Contemporary neonatal intensive care has resulted in survival of many seriously ill preterm and older infants that frequently present with symptomatic inguinal hernia. Controversy exists concerning timing and safety of early repair in prematures or other neonates, especially those hospitalized with concurrent illness. This study examines this topic by evaluating predisposing factors, presentation, and postoperative complications in 100 recent consecutive hernia repairs in previously hospitalized infants less than 2 months of age. There were 85 boys and 15 girls. Thirty percent were premature (less than 36 wks gestation). Forty-two infants were hospitalized for RDS with assisted ventilation in 16 infants, hydrocephalus and ventriculoperitoneal (VP) shunt in 7 infants, and congenital heart disease (CHD) in 19 infants. Clinical presentation was on the right side in 44 infants, bilateral in 42, and on the left side in 14. Incarceration occurred in 31 cases with nine babies having overt intestinal obstruction. The incidence of cryptorchidism was 12.9%. All (VP) shunt, CHD patients, and incarcerated cases were treated with preoperative antibiotics. Following discharge, 49 preterm or previously ill infants developed a symptomatic hernia at home and were readmitted. Nine full-term infants were treated as outpatients. Bilateral inguinal exploration was performed in 92 cases with second hernia or patent processus found in 81. Seven of eight with unilateral exploration had acute incarceration with obstruction at the time of the procedure. Three subsequently required a second hernia repair. Two infants with incarceration and cryptorchid testis or ovarian slider had gonadal infarction. There were eight postoperative complications. Four prematures required postoperative ventilatory support, for apnea and bradycardia (2), Klebsiella sepsis (1), and digitalis toxicity (1). Scrotal hematoma occurred in two babies. A late wound infection was seen at 6 weeks (1) and a unilateral recurrence at 6 months in a VP shunt child. There were no deaths. These data indicate that inguinal hernia: (1) is common in preterm and other seriously ill babies hospitalized as newborns, (2) has a high (31%) incidence of incarceration (2 × that of the general childhood population), intestinal obstruction (9%), and gonadal infarction (2%), and (3) is potentially life threatening. Early elective hernia repair can be done safely in infants hospitalized for concurrent illness prior to their discharge. Prematures with hernias presenting at home should be managed as inpatients and carefully observed following anesthesia because of an increased risk of apnea and bradycardia. Full-term infants without previous respiratory illness or apneic episodes can be safely treated as outpatients. If precautions are followed, early repair should be associated with reduced morbidity and zero mortality.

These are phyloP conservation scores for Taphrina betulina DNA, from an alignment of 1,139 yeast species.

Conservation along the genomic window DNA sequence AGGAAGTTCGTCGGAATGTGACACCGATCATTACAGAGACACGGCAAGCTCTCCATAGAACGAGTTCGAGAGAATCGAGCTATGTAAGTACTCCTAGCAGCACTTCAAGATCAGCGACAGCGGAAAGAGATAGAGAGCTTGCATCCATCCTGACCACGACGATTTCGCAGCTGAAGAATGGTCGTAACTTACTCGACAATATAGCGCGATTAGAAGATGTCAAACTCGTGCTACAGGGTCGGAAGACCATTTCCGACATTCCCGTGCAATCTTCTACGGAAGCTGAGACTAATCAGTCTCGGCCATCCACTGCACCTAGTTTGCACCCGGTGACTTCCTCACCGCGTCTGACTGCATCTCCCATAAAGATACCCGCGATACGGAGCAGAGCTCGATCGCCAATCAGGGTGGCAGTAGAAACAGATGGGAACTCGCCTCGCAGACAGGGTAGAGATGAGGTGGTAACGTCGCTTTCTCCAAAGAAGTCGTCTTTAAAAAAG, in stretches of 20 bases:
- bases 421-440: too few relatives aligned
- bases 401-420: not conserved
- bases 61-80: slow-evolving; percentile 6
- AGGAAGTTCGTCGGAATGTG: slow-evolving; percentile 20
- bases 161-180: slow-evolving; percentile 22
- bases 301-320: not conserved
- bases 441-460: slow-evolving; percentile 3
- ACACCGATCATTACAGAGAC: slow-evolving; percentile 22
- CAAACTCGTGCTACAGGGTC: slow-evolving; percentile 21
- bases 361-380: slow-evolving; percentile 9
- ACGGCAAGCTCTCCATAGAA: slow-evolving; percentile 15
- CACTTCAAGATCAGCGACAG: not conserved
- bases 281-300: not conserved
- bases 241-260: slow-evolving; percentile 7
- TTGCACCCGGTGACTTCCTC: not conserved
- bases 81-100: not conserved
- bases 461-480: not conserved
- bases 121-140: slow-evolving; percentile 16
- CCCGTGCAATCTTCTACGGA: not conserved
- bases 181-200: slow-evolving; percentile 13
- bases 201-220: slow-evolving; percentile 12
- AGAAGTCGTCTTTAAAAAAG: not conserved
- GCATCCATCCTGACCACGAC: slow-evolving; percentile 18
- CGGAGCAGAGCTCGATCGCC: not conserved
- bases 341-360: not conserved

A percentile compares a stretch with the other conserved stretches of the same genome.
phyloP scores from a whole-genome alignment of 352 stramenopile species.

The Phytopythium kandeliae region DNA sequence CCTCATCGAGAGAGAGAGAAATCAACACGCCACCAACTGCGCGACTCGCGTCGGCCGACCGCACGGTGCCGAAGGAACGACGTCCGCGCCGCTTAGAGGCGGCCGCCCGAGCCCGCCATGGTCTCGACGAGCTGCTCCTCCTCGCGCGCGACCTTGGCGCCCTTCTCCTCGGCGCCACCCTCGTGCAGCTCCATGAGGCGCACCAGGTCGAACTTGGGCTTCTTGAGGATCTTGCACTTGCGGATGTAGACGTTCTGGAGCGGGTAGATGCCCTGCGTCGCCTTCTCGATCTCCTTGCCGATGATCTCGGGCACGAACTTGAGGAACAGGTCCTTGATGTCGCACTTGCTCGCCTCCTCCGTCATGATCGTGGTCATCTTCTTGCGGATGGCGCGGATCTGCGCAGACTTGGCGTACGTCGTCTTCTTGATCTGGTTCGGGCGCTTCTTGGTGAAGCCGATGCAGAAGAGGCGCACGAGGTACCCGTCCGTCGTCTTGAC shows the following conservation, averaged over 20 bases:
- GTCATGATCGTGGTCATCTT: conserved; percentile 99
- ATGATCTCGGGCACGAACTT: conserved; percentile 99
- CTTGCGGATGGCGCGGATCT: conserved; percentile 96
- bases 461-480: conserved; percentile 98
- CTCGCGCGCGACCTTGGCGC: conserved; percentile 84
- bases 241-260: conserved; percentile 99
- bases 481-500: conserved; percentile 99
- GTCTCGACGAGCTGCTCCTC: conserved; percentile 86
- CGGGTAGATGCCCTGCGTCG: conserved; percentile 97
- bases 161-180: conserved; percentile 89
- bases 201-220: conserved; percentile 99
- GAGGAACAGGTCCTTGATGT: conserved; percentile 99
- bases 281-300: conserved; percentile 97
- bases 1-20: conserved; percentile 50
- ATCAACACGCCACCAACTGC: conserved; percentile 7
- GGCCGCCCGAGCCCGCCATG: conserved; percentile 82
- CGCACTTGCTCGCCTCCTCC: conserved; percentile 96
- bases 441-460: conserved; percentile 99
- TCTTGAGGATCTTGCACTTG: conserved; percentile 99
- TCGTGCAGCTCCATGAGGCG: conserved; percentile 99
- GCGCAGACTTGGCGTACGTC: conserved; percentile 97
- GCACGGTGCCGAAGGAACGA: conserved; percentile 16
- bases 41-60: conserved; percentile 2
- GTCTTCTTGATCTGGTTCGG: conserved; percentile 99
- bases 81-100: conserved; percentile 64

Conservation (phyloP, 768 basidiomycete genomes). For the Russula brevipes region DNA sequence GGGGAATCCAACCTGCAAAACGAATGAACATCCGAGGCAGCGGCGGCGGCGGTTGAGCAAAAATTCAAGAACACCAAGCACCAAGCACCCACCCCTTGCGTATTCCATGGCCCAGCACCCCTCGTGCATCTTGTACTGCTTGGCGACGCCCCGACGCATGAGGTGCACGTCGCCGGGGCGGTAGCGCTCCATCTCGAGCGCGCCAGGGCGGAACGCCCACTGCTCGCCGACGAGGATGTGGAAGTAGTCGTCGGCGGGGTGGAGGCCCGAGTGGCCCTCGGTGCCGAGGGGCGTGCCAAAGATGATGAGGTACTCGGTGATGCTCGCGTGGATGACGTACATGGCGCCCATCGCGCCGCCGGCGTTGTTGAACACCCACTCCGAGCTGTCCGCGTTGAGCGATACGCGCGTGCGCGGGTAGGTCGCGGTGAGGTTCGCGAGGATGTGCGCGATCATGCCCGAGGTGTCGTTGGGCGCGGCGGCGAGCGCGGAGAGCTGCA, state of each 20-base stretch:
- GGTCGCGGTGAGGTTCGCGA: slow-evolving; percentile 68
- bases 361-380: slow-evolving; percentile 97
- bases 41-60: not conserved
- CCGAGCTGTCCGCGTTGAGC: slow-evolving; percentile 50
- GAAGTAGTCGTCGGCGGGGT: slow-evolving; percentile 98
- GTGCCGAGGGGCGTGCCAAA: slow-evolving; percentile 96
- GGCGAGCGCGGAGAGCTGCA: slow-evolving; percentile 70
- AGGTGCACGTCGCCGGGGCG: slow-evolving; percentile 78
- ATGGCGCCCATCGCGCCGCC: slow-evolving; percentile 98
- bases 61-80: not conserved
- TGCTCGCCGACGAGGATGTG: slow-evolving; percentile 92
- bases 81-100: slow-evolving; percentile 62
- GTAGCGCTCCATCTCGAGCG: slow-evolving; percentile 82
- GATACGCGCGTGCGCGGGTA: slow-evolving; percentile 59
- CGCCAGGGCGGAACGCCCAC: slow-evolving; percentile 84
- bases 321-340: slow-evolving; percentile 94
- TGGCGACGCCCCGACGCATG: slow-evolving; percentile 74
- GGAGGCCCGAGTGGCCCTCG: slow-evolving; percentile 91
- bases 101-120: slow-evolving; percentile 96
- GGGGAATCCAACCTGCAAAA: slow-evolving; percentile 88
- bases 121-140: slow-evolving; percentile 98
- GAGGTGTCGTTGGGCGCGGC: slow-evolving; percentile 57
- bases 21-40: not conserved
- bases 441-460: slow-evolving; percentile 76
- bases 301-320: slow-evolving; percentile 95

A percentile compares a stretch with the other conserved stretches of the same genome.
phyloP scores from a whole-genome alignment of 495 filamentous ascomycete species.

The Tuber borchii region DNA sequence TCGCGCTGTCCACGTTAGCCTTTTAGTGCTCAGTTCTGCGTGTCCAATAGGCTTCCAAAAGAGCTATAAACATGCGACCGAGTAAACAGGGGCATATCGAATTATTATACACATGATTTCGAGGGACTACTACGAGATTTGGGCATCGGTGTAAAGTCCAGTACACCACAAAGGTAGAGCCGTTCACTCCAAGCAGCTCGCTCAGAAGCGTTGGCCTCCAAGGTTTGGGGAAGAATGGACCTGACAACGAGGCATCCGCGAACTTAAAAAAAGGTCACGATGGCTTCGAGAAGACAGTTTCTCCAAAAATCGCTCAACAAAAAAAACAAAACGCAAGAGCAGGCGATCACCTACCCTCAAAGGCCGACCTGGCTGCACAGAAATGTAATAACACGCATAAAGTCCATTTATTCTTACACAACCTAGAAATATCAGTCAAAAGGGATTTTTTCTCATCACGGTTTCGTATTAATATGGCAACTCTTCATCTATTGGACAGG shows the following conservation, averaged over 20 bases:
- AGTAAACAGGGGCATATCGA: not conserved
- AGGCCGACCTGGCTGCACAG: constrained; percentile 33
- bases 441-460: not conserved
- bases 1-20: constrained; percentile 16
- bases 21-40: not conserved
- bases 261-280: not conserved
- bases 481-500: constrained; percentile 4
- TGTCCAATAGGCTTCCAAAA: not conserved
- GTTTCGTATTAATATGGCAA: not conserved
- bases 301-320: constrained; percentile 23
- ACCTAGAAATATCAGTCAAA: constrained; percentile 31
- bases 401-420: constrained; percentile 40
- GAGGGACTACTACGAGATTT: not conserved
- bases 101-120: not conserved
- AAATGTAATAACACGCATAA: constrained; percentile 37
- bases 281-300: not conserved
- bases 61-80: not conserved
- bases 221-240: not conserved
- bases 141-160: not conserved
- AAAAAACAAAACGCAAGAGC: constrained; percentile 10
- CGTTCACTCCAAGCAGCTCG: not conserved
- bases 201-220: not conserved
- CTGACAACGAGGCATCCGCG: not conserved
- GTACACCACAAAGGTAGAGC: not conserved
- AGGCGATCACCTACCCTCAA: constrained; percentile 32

- Inguinal hernia in the perinatal period
ASJC Scopus subject areas
- Pediatrics, Perinatology, and Child Health